Jump in house prices

House prices in greater Reykjavík increased noticeably in March and have now risen two months in a row. The market is highly volatile, particularly as regards single-family home prices. The newest figures show that there is still plenty of pep in the housing market.

Capital area house prices rose by 1.5% month-on-month in March, according to house price index data published yesterday afternoon by the Housing and Construction Authority (HMS). It is the largest single-month increase since June 2022. By this measure, house prices have now risen two months running. Condominium prices climbed 1.0% in March and single-family home prices by 3.4%. This hefty increase comes as something of a surprise to us: we expected the market to be somewhat erratic, but these fluctuations are more dramatic than we had anticipated.

Despite this MoM surge, twelve-month house price inflation continues to recede from its summer 2022 peak of 25.5%. The year-on-year increase was 10.7% in March, the smallest rise by this measure since the beginning of 2021. The YoY rise in condominium prices measured 11% during the month, while single-family home prices were up 10.6%.ði.

Housing demand still in evidence

The housing market has been volatile ever since it chilled suddenly last summer, and single-family home prices have fluctuated much more than condominium prices have. The main reason for the difference is that in general, far fewer single-family homes change hands in any given month, which means that there are fewer contracts behind the data. In February, for instance, 66 purchase contracts for detached homes were finalised in greater Reykjavík, as compared with 389 contracts for condominiums.

In the recent past, there have been unusually few detached homes sold, as can be seen in the chart below. Over the past decade, 107 detached homes have sold per month, on average, while in the past twelve months the average has been much lower, or 78.

This is one explanation for the exaggerated volatility in single-family home prices. Condominium prices appear to be a great deal more stable but have now risen for two consecutive months.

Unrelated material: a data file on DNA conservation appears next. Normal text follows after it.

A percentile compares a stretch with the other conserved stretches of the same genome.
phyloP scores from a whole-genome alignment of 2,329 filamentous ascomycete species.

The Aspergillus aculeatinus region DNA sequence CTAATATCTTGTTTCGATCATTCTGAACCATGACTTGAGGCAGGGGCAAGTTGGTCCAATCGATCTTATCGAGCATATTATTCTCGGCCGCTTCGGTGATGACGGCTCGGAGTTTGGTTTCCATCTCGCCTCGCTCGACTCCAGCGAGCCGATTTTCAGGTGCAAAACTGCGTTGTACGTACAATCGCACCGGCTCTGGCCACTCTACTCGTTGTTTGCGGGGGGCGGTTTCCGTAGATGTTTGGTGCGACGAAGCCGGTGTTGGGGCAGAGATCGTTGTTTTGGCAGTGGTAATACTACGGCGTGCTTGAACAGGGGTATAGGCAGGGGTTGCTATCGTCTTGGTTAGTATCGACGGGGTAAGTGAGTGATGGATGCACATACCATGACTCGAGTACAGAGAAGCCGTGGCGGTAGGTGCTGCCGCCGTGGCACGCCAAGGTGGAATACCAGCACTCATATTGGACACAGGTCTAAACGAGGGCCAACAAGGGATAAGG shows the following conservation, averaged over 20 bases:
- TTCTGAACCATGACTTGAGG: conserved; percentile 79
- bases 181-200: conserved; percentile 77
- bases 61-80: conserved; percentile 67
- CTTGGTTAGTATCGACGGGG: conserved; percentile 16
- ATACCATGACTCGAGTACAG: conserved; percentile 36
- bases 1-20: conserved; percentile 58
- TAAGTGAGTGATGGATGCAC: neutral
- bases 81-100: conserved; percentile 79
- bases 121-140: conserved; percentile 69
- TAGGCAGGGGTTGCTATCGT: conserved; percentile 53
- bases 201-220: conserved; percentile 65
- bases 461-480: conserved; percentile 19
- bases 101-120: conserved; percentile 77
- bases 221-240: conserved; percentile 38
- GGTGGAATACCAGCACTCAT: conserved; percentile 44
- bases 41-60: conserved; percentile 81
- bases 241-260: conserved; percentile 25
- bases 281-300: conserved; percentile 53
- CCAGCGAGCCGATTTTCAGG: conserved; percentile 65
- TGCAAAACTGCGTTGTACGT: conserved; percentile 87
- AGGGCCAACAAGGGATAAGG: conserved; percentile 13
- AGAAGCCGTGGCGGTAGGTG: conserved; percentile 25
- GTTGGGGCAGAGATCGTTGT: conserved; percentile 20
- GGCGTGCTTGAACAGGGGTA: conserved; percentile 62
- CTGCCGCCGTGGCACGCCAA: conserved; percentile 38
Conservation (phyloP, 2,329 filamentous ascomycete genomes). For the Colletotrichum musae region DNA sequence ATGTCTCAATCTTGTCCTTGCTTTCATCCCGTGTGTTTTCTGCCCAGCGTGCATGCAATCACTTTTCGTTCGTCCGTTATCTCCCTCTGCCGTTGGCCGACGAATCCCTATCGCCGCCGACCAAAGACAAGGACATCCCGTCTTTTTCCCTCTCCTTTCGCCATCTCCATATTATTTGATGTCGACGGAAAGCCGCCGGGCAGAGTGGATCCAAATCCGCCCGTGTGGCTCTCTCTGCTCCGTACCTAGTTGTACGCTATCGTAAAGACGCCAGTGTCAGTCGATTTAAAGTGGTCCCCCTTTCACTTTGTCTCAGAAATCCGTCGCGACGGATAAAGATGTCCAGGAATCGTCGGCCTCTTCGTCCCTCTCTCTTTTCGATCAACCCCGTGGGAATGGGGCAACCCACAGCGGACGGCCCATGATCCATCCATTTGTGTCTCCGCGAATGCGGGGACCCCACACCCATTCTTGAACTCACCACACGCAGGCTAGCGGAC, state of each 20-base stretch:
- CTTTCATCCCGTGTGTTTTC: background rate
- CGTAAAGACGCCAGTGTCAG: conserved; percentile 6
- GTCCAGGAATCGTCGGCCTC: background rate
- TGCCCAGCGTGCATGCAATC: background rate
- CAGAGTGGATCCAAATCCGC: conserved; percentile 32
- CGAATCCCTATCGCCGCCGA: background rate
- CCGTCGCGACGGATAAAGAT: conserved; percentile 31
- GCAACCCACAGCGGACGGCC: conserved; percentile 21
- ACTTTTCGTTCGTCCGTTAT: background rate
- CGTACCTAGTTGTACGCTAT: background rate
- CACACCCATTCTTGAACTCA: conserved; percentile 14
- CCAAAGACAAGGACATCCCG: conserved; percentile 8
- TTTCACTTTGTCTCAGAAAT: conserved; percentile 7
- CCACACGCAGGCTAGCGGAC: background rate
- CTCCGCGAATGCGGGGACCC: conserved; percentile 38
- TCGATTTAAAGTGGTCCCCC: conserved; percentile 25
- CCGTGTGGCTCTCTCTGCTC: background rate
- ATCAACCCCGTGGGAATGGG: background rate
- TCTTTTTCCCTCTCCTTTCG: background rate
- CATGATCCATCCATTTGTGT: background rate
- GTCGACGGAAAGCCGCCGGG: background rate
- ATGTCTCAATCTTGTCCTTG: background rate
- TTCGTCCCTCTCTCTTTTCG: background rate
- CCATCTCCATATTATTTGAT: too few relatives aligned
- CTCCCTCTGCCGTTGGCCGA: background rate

The house price index gives a reliable indication of developments in imputed rent, which Statistics Iceland (SI) measures for CPI compilation purposes. Because of this unexpected house price spike, imputed rent will in all likelihood rise more than we projected in our recent inflation forecast. It should be noted, though, that SI’s measurements have fluctuated somewhat less in the recent past than the house price index has. This will probably cause the CPI to increase by 0.7% instead of the 0.6% we had forecast.

Will house prices keep rising?

Forecasting about the housing market based on a single month’s measurement is an exercise that should be undertaken with caution. Examining longer-term trends is a far better approach. The past two months’ numbers indicate, however, that there is still significant demand for housing, and it must not be forgotten that the economy is still chugging along at a good clip. For instance, an all-time record of nearly 10,000 persons immigrated to Iceland in 2022. Most of them are foreign nationals, who constitute an unprecedentedly large share of the labour market. Population growth is a major determinant of housing market demand.

Another important factor is interest rates. Interest rates have a strong impact on demand, and given that the Central Bank’s (CBI) last rate hike of 1 percentage point was decided only a month ago, we have yet to see the full impact of rate hikes on the housing market. Because of the high rates on non-indexed loans, demand for indexed loans is on the rise and will probably keep growing, even though indexed loans are a mixed blessing in a high-inflation environment.

We have not embraced the view that house prices in Iceland will fall through the floorboards, as they have in neighbouring countries. This month’s housing market data strengthen us in that opinion. Nevertheless, we consider these price increases unusually large given current conditions, and we think it unlikely that they will become the norm, as they were a year ago. The likeliest scenario, in our opinion, is that house prices will settle into a new equilibrium in the near future, although they could easily continue to take us unawares now and again, as they did in March.


Bergthora Baldursdottir